Some seniors used their Freedom email address for college applications and the Free Application for Federal Student Aid (FAFSA). During the time from Feb. 3 to Feb. 14 when senior accounts were restricted, students missed information regarding their applications and deadlines.

“Whenever they restricted the email, I wasn’t receiving anything from Duquesne, I wasn’t getting anything from my FAFSA, and my FAFSA was trying to tell me that I did something wrong and that I have to resubmit it, and I wasn’t getting any of those emails. I’m pretty sure they emailed me multiple times,” senior Leeanna Eckman, a future Duquesne University business student, said. Eckman also said that she missed information on an upcoming visitation day.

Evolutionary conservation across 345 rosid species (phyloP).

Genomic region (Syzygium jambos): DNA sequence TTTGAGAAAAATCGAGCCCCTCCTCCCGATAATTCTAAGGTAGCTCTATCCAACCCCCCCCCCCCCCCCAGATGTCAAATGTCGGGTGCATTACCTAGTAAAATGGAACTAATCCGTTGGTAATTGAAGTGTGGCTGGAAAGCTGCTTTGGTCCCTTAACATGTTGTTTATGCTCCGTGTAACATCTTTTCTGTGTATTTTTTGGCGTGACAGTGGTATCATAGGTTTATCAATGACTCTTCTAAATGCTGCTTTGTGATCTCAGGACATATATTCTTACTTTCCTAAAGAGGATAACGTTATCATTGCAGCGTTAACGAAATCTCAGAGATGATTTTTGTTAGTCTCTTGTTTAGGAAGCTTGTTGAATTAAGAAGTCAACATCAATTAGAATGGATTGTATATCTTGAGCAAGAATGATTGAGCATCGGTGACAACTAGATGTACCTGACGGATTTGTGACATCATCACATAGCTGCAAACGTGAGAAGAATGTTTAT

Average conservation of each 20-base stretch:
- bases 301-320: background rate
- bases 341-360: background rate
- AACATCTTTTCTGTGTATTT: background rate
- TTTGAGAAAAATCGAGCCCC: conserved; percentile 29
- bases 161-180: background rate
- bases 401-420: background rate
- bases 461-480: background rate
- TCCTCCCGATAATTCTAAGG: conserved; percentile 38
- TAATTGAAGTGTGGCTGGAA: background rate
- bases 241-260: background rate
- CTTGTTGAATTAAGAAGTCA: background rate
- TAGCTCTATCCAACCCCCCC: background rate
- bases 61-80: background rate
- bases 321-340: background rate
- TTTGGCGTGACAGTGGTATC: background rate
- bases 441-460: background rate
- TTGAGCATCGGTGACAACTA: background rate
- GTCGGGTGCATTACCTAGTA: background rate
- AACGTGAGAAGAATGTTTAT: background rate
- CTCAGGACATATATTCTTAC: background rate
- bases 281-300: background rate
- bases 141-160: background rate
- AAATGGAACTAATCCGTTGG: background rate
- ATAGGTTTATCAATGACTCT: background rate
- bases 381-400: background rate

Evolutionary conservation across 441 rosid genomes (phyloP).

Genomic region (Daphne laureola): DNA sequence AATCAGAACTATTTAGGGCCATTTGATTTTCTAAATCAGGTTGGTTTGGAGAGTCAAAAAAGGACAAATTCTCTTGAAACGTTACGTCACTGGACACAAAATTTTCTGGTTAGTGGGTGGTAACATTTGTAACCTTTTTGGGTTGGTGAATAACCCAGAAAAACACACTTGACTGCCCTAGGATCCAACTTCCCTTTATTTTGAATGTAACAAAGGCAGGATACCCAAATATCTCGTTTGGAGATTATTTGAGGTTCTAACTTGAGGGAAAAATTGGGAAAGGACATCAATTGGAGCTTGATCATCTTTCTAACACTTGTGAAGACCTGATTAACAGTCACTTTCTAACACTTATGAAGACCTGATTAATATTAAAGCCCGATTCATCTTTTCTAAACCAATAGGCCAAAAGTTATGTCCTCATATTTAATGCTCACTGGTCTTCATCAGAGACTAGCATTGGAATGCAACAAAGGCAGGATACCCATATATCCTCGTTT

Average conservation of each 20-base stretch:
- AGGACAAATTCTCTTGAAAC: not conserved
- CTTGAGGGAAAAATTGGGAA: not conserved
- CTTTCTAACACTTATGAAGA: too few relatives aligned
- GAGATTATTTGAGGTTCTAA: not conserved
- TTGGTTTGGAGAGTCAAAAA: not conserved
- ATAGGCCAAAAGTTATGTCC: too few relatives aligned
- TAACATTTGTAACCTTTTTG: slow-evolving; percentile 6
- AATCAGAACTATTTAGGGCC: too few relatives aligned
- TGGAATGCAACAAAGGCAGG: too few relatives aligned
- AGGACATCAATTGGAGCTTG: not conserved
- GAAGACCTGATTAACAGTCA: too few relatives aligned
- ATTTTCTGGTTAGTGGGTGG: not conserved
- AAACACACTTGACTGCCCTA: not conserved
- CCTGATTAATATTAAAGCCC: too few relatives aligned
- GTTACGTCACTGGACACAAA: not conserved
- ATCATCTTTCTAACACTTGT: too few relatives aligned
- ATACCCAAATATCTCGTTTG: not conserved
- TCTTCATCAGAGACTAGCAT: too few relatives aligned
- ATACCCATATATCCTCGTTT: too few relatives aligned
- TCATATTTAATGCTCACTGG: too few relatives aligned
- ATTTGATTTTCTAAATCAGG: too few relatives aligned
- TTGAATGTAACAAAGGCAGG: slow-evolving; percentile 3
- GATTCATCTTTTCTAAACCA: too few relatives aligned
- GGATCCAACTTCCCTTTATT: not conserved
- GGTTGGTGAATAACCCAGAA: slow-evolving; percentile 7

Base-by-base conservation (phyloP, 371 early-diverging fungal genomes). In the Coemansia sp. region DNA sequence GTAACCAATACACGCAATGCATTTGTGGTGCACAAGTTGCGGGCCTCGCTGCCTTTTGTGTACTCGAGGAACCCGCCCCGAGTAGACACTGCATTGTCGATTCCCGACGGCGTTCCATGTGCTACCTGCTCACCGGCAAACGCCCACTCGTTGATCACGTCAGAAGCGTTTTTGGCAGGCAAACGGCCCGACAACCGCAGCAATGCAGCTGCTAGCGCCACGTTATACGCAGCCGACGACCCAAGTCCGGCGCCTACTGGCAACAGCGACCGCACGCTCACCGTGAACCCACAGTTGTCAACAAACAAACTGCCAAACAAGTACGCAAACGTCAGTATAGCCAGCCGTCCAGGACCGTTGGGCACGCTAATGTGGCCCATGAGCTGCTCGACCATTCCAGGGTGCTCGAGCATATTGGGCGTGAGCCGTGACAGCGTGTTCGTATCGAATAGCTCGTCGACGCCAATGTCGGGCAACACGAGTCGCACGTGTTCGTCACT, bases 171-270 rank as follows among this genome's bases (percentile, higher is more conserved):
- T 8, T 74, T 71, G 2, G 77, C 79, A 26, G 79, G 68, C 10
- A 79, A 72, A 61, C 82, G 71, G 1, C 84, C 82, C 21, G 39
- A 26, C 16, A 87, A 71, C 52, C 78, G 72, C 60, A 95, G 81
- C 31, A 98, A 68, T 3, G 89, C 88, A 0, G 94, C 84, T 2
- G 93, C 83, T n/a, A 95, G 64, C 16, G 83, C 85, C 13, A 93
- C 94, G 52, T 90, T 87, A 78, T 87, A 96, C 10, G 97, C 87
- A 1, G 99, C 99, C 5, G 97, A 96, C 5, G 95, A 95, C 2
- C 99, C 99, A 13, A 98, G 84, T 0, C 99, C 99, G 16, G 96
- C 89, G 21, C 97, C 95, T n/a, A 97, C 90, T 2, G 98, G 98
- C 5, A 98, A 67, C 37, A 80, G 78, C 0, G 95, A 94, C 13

Additionally, the deadline to register for the March SAT was Feb. 10, meaning that all students who used their Freedom email to register for the assessment were unable to receive any follow-up information for the March 11 test.

Students in the Freedom Fortune 500 course must also contact businesses and maintain professional relationships with those contacts outside the district to meet their mission. As a result of the email restrictions, contact with those businesses was limited.

“With these restrictions, it makes it rather difficult to receive orders or go over order details. Due to the fact that we do our designs on Illustrator, we have to email the design to customers to ask them for their approval or thoughts. So, with these email changes, it makes it rather difficult to continue a student-run business when our only way of communication with our designs is limited,“ Freedom Fortune 500 president, senior Vanessa LaValle said.